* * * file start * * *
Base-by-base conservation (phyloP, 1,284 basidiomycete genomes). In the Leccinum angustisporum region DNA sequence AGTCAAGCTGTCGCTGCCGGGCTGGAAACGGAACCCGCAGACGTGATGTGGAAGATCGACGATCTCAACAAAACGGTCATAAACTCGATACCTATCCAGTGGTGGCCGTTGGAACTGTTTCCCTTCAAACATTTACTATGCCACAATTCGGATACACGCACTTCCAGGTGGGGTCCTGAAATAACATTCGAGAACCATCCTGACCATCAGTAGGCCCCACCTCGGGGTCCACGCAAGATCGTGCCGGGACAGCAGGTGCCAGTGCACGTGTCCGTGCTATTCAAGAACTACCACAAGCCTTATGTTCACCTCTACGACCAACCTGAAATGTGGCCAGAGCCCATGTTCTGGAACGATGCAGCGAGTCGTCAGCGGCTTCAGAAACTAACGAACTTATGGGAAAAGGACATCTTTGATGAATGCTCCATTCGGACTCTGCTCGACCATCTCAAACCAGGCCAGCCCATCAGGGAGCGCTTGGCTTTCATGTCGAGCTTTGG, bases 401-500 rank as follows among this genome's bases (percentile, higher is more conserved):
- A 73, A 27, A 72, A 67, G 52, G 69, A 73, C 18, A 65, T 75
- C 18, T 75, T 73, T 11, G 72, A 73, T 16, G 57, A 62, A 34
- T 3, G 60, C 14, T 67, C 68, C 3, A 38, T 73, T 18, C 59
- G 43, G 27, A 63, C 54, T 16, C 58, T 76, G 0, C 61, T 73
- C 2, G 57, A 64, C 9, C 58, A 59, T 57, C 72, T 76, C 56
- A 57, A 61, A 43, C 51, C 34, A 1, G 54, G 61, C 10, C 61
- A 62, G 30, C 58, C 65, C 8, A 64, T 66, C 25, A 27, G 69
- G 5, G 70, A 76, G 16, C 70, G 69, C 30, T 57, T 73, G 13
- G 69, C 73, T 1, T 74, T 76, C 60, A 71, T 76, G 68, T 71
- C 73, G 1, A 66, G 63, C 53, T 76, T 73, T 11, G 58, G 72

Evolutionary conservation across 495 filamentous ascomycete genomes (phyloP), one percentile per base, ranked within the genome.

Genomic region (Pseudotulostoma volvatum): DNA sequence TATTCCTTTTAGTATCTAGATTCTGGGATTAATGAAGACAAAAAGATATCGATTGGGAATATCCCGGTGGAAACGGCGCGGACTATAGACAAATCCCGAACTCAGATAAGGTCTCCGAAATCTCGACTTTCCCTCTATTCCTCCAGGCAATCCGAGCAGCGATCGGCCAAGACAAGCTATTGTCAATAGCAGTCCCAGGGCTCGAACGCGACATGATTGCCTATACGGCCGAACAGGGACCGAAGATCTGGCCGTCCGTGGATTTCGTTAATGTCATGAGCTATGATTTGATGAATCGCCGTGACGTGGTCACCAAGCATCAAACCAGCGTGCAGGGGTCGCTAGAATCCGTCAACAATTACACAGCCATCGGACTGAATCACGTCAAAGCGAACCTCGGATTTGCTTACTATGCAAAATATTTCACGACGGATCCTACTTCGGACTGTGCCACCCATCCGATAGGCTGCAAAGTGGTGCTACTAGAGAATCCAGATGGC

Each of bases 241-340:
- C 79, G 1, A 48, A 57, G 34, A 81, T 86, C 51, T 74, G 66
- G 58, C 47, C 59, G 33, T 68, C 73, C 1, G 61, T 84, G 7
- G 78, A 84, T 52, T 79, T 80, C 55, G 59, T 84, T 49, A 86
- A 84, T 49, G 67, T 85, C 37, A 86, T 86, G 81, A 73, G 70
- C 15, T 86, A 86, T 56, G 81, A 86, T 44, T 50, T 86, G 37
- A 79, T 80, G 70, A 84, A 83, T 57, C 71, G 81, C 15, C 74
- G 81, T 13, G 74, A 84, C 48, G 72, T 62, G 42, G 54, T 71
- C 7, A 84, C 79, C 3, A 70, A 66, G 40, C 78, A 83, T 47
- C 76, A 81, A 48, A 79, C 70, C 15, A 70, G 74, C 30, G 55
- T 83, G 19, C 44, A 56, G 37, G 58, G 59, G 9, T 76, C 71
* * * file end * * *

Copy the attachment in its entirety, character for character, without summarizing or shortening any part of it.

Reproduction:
Base-by-base conservation (phyloP, 1,284 basidiomycete genomes). In the Leccinum angustisporum region DNA sequence AGTCAAGCTGTCGCTGCCGGGCTGGAAACGGAACCCGCAGACGTGATGTGGAAGATCGACGATCTCAACAAAACGGTCATAAACTCGATACCTATCCAGTGGTGGCCGTTGGAACTGTTTCCCTTCAAACATTTACTATGCCACAATTCGGATACACGCACTTCCAGGTGGGGTCCTGAAATAACATTCGAGAACCATCCTGACCATCAGTAGGCCCCACCTCGGGGTCCACGCAAGATCGTGCCGGGACAGCAGGTGCCAGTGCACGTGTCCGTGCTATTCAAGAACTACCACAAGCCTTATGTTCACCTCTACGACCAACCTGAAATGTGGCCAGAGCCCATGTTCTGGAACGATGCAGCGAGTCGTCAGCGGCTTCAGAAACTAACGAACTTATGGGAAAAGGACATCTTTGATGAATGCTCCATTCGGACTCTGCTCGACCATCTCAAACCAGGCCAGCCCATCAGGGAGCGCTTGGCTTTCATGTCGAGCTTTGG, bases 401-500 rank as follows among this genome's bases (percentile, higher is more conserved):
- A 73, A 27, A 72, A 67, G 52, G 69, A 73, C 18, A 65, T 75
- C 18, T 75, T 73, T 11, G 72, A 73, T 16, G 57, A 62, A 34
- T 3, G 60, C 14, T 67, C 68, C 3, A 38, T 73, T 18, C 59
- G 43, G 27, A 63, C 54, T 16, C 58, T 76, G 0, C 61, T 73
- C 2, G 57, A 64, C 9, C 58, A 59, T 57, C 72, T 76, C 56
- A 57, A 61, A 43, C 51, C 34, A 1, G 54, G 61, C 10, C 61
- A 62, G 30, C 58, C 65, C 8, A 64, T 66, C 25, A 27, G 69
- G 5, G 70, A 76, G 16, C 70, G 69, C 30, T 57, T 73, G 13
- G 69, C 73, T 1, T 74, T 76, C 60, A 71, T 76, G 68, T 71
- C 73, G 1, A 66, G 63, C 53, T 76, T 73, T 11, G 58, G 72

Evolutionary conservation across 495 filamentous ascomycete genomes (phyloP), one percentile per base, ranked within the genome.

Genomic region (Pseudotulostoma volvatum): DNA sequence TATTCCTTTTAGTATCTAGATTCTGGGATTAATGAAGACAAAAAGATATCGATTGGGAATATCCCGGTGGAAACGGCGCGGACTATAGACAAATCCCGAACTCAGATAAGGTCTCCGAAATCTCGACTTTCCCTCTATTCCTCCAGGCAATCCGAGCAGCGATCGGCCAAGACAAGCTATTGTCAATAGCAGTCCCAGGGCTCGAACGCGACATGATTGCCTATACGGCCGAACAGGGACCGAAGATCTGGCCGTCCGTGGATTTCGTTAATGTCATGAGCTATGATTTGATGAATCGCCGTGACGTGGTCACCAAGCATCAAACCAGCGTGCAGGGGTCGCTAGAATCCGTCAACAATTACACAGCCATCGGACTGAATCACGTCAAAGCGAACCTCGGATTTGCTTACTATGCAAAATATTTCACGACGGATCCTACTTCGGACTGTGCCACCCATCCGATAGGCTGCAAAGTGGTGCTACTAGAGAATCCAGATGGC

Each of bases 241-340:
- C 79, G 1, A 48, A 57, G 34, A 81, T 86, C 51, T 74, G 66
- G 58, C 47, C 59, G 33, T 68, C 73, C 1, G 61, T 84, G 7
- G 78, A 84, T 52, T 79, T 80, C 55, G 59, T 84, T 49, A 86
- A 84, T 49, G 67, T 85, C 37, A 86, T 86, G 81, A 73, G 70
- C 15, T 86, A 86, T 56, G 81, A 86, T 44, T 50, T 86, G 37
- A 79, T 80, G 70, A 84, A 83, T 57, C 71, G 81, C 15, C 74
- G 81, T 13, G 74, A 84, C 48, G 72, T 62, G 42, G 54, T 71
- C 7, A 84, C 79, C 3, A 70, A 66, G 40, C 78, A 83, T 47
- C 76, A 81, A 48, A 79, C 70, C 15, A 70, G 74, C 30, G 55
- T 83, G 19, C 44, A 56, G 37, G 58, G 59, G 9, T 76, C 71